According to this New York Times Magazine article, '' Louis XIV began every evening meal with an array of soups, ranging from broths to rich and thick concoctions ... His sister-in-law Princess Palatine wrote that ''very often'' the king ate as much as ''four plates of different soups ..."
And, my dears, this is exactly what I did on Saturday. After a picture perfect afternoon of lesiurely holiday shopping, lunch was had at Russel's Restaurant. This place has an extensive menu and they excell at soup.
As you can see from their menu, they offer eight standing soups and two soups du jour. Although I usually cannot pass up the most excellent Wild Mushroom Soup, I decided to go crazy and order the Sensational Soup Sampler.
What a delightful surprise I had when a large charger was delivered to the table with three 6 oz. cups of soup, three spoons and three cracker/breads. Of the three soups I had chosen, ony one disappointed.
Beef with Wild Rice - this was the broth Soup du Jour, but it was thick and heavy with barley. It had an unexpected aftertaste of spiciness that was thrilling.
Boston Clam Chowder - this one sounded the most enticing and it won my vote for appearance appeal as well, but it was a crashing disappointment. It was a cream-based soup with colorful bits floating about - one could hardly expect to go wrong with potatoes, bacon and dill - but I give it my most devastating descrption: it was bland.
Russel's Crab - my new #1 choice when visiting this establishment in the future. It was plain in appearance and I didnt hold out much hope for it, but Oh, my dears! An exposion of crabbiness in the most delightful way! The look of it was smooth, there was nothing drooping off the bowl of the spoon, but the texture was pure shredded crab in the most subltely flavored light cream sauce.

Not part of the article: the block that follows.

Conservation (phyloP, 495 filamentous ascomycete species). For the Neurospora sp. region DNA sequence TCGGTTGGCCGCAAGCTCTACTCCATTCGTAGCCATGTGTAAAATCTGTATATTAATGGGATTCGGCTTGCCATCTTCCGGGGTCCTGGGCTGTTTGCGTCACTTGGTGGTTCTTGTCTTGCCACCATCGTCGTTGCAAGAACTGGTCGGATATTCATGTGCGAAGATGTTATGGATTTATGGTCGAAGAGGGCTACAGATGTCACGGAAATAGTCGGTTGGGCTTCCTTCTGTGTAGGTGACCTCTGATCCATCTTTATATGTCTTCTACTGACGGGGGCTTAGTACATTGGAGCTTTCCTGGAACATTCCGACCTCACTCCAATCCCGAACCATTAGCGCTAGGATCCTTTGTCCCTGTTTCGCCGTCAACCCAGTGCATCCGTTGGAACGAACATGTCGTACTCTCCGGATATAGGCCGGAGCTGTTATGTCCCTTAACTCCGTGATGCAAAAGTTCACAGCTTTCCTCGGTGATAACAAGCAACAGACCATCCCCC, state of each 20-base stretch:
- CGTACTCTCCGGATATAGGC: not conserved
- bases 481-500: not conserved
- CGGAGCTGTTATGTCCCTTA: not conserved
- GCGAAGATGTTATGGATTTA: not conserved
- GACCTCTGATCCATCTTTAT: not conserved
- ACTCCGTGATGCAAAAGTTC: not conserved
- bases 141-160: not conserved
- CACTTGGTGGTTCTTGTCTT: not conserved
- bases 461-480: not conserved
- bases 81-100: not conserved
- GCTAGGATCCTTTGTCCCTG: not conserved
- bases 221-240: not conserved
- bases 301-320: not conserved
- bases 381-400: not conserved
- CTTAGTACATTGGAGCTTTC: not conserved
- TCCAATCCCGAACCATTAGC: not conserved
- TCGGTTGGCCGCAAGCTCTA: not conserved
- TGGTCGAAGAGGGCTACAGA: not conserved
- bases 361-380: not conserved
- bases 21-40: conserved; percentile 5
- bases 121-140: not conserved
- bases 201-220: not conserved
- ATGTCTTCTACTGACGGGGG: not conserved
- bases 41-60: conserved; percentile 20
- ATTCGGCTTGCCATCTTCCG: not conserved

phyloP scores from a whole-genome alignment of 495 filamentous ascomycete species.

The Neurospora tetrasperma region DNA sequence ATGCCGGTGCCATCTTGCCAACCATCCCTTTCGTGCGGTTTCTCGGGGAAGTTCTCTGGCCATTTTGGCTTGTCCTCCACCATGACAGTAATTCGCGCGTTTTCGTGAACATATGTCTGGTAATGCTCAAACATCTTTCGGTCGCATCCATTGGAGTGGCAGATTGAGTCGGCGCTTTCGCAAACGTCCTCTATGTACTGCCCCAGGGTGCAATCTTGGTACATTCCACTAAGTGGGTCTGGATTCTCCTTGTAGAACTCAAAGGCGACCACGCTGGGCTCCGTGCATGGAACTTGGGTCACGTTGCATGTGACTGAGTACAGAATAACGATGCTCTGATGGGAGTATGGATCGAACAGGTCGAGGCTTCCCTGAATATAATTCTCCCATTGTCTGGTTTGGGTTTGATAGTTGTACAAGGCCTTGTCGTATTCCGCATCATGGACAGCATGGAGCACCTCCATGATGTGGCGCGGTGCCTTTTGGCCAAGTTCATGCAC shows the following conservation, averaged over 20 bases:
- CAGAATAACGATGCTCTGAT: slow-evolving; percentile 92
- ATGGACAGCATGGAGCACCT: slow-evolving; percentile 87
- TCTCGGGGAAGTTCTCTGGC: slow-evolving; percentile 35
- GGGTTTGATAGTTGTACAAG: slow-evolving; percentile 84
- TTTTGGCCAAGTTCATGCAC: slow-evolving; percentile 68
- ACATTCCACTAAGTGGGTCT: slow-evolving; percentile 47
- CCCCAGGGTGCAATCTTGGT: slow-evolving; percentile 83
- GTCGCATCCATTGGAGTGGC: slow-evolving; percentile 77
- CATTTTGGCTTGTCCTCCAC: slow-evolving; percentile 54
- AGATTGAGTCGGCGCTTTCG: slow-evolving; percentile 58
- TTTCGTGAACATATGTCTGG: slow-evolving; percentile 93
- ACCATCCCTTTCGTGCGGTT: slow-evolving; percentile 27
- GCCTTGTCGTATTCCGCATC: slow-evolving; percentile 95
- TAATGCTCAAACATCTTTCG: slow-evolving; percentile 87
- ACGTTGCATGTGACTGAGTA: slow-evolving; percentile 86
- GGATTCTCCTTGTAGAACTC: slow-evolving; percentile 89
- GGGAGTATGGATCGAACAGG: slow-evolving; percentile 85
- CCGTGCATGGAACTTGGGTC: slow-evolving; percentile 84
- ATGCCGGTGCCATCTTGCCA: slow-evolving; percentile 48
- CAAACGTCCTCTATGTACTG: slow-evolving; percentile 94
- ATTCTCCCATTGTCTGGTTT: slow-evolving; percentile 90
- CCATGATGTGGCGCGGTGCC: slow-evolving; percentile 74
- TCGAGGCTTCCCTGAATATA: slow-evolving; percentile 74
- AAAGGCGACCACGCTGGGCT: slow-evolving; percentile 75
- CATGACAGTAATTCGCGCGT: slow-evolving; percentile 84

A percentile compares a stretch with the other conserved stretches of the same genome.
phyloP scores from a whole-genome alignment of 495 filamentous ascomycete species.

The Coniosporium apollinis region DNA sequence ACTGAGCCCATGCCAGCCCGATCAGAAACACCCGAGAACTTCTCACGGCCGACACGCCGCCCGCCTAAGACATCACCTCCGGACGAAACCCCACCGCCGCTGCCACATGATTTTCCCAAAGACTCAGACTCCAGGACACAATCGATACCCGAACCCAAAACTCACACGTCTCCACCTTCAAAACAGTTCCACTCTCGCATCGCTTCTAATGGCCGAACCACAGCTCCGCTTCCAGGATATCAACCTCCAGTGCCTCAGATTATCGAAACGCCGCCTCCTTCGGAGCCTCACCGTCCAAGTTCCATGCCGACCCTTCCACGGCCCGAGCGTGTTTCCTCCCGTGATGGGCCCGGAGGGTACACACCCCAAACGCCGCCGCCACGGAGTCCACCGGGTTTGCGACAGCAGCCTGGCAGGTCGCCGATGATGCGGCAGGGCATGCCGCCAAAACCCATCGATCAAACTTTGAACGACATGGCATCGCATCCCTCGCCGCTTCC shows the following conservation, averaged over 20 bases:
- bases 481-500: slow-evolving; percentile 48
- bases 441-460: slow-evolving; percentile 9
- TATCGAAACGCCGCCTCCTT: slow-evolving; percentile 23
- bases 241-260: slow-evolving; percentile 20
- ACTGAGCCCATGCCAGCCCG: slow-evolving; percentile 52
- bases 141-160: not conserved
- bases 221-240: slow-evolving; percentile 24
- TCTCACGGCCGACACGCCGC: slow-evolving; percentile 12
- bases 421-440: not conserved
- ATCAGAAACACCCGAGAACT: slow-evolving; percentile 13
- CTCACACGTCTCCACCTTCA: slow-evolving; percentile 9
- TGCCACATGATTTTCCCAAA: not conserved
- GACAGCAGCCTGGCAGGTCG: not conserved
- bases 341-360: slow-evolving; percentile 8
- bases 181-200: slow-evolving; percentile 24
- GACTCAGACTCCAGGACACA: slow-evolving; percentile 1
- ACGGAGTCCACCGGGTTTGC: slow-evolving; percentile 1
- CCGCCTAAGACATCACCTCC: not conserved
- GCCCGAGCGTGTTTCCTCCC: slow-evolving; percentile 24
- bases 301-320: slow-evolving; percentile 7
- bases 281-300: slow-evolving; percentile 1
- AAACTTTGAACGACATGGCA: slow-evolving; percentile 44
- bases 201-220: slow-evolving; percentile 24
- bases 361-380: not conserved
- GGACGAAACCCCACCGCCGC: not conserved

My companion ordered the Shrimp Bisque Gourmet which was pleasant in appearance - a lovely shade of pinkish/orange that a decorator would call "Shrimp" - and she was quite taken with the heady aroma of tarragon wafting up from the bowl. The Soup Lady managed to be on the recevining end of many sample spoonsful, and it was good, but at the time, I was swooning over the Crab Soup. And so that made Soup #4 - just like Louis used to do it.
The chef happily gave up his recipe (with personal notations) for the Shrimp Bisque - yeild 5 gallons. We'll have to adjust it for home portions and test run it past the Panel of Judges.
If you find yourself in the charming college town of Bloomsburg, Pa., don't miss the opportunity to stop in for lunch or dinner at Russel's. Try the soup.
CAVEAT: as a general rule, the Soup Lady does not recommend attempting the Soup of the Day just anywhere. I suspect it is made from old entrees that did not sell, as an alternative to throwing them out. Even if it ends up tasting good, one can never get over the suspicion that it's only mashed up leftovers heated to the point of bacteriocide. Use your judgement.